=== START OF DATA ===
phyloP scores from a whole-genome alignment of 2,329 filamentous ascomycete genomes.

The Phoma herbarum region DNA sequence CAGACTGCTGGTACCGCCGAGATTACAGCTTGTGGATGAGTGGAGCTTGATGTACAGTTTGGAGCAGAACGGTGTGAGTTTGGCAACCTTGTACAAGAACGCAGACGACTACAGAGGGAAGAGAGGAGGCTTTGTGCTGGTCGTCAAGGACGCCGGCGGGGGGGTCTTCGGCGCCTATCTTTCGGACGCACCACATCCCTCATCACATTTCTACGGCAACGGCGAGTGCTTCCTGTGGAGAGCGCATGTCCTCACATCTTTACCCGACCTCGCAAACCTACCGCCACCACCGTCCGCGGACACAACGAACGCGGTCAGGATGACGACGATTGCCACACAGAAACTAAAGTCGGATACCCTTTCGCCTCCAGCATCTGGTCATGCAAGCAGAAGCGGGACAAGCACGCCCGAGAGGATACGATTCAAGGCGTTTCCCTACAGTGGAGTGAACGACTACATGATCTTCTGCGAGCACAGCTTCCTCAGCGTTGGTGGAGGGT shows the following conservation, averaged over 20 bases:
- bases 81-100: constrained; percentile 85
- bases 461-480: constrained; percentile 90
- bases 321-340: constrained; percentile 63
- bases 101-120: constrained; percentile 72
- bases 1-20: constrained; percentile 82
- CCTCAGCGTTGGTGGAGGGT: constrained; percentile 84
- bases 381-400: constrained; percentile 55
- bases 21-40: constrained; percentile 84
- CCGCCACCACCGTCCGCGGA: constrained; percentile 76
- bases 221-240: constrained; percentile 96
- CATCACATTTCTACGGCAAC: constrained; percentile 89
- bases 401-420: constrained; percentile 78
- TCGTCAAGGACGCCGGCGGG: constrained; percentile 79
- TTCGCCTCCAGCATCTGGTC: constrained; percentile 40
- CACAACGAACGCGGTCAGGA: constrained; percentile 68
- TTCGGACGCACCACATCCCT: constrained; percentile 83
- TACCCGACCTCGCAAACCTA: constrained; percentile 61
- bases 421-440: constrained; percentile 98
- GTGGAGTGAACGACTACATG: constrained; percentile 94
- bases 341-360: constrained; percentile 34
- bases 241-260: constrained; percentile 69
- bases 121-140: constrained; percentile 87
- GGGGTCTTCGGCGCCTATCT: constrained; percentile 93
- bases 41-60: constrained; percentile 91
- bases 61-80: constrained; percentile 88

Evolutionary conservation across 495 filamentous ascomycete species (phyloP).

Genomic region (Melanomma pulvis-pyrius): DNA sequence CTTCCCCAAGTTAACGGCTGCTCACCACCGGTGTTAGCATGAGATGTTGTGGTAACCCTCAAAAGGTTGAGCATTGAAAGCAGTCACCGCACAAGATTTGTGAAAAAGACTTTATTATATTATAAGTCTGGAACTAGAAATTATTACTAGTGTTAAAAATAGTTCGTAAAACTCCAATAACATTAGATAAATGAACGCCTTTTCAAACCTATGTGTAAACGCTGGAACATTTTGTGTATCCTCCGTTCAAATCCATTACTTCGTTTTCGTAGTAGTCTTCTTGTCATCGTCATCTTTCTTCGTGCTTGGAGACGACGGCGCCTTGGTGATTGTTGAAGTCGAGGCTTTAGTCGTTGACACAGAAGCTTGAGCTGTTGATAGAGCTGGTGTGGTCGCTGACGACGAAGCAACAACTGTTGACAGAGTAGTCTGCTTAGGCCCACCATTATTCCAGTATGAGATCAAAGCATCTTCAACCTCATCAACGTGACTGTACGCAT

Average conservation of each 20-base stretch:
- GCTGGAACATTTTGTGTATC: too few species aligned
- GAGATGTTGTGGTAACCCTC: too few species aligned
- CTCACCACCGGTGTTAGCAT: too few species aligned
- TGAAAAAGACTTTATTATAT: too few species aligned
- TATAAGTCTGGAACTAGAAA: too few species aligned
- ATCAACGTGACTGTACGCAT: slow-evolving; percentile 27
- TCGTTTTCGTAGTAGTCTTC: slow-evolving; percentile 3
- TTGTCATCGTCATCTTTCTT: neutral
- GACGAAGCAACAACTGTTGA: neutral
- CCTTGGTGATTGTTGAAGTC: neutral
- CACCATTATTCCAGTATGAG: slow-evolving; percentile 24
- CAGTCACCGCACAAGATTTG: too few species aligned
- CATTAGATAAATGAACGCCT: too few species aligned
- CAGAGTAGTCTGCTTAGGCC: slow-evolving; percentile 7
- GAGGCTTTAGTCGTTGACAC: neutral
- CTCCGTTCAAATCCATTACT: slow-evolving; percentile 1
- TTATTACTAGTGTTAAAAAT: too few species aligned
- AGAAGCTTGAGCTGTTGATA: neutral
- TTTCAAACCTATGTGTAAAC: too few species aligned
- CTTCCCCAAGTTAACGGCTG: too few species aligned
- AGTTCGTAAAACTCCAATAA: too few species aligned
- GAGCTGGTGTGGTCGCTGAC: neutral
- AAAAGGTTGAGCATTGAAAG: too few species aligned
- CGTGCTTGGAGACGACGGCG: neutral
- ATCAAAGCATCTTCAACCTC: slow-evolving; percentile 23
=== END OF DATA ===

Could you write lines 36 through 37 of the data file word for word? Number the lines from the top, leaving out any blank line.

- ATCAACGTGACTGTACGCAT: slow-evolving; percentile 27
- TCGTTTTCGTAGTAGTCTTC: slow-evolving; percentile 3